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Feds can help push cloud adoption, TechAmerica Foundation says

By Grant Gross
July 26, 2011 04:47 PM ET

IDG News Service - The U.S. government can help grow the nation's cloud computing market by assisting private companies in the development of cloud security standards and by encouraging cloud providers to allow data portability among them, a new tech industry report recommended.

The U.S. government can also "lead by example" by stepping up its use of cloud-based services and by revamping its procurement and budget processes to encourage agencies to buy cloud services, acording to the report, released Tuesday by the TechAmerica Foundation, the education arm of the TechAmerica trade group.

Increased use of cloud services has "immense potential to improve our global competitiveness" and improve government efficiency, Michael Capellas, chairman and CEO of cloud provider VCE, said during a press conference.

Many of the TechAmerica cloud commission's recommendations focus on how to establish trust in cloud computing services and how to encourage transparent practices among cloud providers.

"It's absolutely essential, as a first step in accelerating cloud adoption and driving U.S. leadership in cloud innovation, that the cloud earn the trust of its users," said James Sheaffer, president of Computer Sciences' North American public sector group. "They have to be confident in the security, the privacy, and the availability of service in the cloud."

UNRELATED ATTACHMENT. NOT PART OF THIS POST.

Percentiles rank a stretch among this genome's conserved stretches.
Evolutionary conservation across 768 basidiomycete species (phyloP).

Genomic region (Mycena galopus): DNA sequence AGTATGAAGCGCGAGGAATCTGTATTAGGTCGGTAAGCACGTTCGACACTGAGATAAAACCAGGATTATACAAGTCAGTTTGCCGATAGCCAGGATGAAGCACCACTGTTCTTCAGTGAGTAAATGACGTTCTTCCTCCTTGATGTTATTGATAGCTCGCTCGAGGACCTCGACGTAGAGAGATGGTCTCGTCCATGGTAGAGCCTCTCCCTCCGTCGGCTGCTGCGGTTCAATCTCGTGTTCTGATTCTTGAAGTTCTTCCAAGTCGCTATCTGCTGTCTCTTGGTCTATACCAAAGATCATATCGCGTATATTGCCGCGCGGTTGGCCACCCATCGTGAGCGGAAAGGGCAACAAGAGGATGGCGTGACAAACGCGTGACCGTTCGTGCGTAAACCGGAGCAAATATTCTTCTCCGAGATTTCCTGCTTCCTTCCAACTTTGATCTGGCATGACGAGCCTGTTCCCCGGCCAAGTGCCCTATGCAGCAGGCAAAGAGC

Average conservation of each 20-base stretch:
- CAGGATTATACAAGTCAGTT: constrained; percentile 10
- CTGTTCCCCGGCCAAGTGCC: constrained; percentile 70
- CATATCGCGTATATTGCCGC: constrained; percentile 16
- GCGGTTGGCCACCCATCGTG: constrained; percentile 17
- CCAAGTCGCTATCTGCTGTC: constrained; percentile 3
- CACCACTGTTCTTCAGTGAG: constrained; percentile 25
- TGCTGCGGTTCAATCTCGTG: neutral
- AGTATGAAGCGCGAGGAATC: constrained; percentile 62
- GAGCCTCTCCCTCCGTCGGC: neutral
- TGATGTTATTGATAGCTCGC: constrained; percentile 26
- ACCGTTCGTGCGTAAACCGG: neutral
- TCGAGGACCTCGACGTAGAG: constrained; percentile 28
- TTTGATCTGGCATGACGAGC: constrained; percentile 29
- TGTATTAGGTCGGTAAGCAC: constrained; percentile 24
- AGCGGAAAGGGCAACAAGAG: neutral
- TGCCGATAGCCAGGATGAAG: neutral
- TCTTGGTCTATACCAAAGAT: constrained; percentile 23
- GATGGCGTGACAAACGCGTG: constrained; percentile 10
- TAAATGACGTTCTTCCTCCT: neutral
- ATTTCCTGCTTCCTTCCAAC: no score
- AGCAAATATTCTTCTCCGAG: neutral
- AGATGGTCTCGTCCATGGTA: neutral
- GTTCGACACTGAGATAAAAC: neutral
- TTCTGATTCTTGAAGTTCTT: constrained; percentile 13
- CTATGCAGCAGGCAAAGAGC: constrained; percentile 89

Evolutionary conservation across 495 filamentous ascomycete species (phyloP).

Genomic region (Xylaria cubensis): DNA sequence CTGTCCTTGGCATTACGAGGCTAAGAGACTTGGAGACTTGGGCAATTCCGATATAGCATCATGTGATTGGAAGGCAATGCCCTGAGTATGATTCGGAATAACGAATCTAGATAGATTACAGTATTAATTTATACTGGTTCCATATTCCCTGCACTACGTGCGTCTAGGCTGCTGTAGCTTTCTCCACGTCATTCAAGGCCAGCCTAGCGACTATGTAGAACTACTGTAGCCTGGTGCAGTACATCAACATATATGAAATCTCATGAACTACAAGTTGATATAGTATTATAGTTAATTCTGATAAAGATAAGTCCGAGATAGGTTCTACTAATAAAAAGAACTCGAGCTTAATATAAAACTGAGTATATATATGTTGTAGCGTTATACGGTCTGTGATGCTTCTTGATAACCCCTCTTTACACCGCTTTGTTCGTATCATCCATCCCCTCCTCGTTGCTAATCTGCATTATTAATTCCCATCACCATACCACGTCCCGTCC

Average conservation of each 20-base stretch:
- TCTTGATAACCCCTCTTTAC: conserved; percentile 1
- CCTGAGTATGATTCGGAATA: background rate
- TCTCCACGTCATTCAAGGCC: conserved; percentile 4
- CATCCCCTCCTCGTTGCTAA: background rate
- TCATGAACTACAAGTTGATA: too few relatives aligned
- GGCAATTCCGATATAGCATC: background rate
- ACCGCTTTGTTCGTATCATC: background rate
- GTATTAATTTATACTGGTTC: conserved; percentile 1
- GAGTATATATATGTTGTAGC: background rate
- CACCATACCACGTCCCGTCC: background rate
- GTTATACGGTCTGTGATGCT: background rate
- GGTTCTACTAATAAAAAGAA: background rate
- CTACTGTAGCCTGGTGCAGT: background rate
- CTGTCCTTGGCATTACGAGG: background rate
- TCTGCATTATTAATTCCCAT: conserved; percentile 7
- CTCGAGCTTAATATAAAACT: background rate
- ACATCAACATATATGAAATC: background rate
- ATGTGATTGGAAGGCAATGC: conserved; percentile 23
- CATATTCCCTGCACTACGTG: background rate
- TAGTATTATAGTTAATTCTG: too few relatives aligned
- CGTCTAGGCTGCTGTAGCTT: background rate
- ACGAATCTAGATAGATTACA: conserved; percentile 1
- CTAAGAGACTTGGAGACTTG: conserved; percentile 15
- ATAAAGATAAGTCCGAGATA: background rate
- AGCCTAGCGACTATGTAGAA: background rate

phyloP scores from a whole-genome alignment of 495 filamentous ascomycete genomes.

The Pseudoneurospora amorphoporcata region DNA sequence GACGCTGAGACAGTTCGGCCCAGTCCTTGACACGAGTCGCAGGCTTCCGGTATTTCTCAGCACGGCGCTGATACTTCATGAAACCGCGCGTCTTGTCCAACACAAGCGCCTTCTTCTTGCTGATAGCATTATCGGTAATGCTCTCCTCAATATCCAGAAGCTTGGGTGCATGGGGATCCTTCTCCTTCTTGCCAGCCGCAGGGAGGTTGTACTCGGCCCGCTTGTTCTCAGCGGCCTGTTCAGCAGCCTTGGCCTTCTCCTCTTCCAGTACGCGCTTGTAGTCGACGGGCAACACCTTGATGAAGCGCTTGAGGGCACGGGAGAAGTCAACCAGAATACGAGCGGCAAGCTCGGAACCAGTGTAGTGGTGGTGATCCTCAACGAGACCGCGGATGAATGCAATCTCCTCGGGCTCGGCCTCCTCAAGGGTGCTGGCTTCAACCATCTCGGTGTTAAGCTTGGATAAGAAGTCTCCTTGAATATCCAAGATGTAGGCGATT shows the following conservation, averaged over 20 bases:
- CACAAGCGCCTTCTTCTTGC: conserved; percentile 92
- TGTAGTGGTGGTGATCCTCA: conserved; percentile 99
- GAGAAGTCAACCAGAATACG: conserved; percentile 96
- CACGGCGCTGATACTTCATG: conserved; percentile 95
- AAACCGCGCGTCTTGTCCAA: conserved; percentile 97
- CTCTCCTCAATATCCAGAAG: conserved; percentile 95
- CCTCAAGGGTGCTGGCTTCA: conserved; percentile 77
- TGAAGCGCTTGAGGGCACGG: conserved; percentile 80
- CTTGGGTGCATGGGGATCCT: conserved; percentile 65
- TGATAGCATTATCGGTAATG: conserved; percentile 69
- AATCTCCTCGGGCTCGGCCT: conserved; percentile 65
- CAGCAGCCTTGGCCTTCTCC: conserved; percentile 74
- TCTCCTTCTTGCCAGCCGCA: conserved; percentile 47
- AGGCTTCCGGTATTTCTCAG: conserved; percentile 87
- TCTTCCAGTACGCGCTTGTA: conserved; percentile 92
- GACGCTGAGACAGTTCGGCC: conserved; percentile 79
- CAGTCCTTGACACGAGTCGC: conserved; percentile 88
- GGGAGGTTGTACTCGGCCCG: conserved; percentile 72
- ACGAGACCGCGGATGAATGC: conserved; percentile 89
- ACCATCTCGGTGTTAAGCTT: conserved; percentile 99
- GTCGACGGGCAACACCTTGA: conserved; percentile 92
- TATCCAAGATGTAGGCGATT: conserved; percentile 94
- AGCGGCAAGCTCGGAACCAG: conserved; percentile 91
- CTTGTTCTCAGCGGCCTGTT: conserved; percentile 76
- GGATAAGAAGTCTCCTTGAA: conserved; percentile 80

The U.S. government and private cloud providers need to work together to create international standards for securing and accrediting cloud services, Sheaffer said. Tech companies also need to speed up development of identity management and authentication services, so that cloud users are confident in their data security, he said.

The U.S. Congress should pass comprehensive privacy legislation that protects users of cloud services, and it should enact a national law requiring companies with data breaches to notify affected customers, added Dan Reed, corporate vice president for the technology policy group at Microsoft.

"Timely information drives out fear and catalyzes rapid responses," Reed said.

Cloud providers should also be transparent about how they manage their customers' data, Reed said. The reluctance of some companies and agencies to move to cloud services comes from the fear of others handling their data, he said.

Cloud providers should disclose information about portability, interoperability, security, certifications, performance and reliability, Reed said.

About 70 companies and 300 people participated in drafting the TechAmerica report, accompanied by a cloud computing buyers guide, aimed at government agencies.

Government adoption of cloud services is the most important tech issue facing the U.S. Congress, said Dan Burton, senior vice president of global public operations at Salesforce.com. Government agencies need to look to the cloud to save money, he said.

With lawmakers looking to cut the U.S. government budget deficit, "it's clear that federal IT budgets are going to be under enormous pressure," Burton said in an interview. "The spending debate creates a perfect storm for the government to move to the cloud."

Reprinted with permission from IDG.net. Story copyright 2014 International Data Group. All rights reserved.
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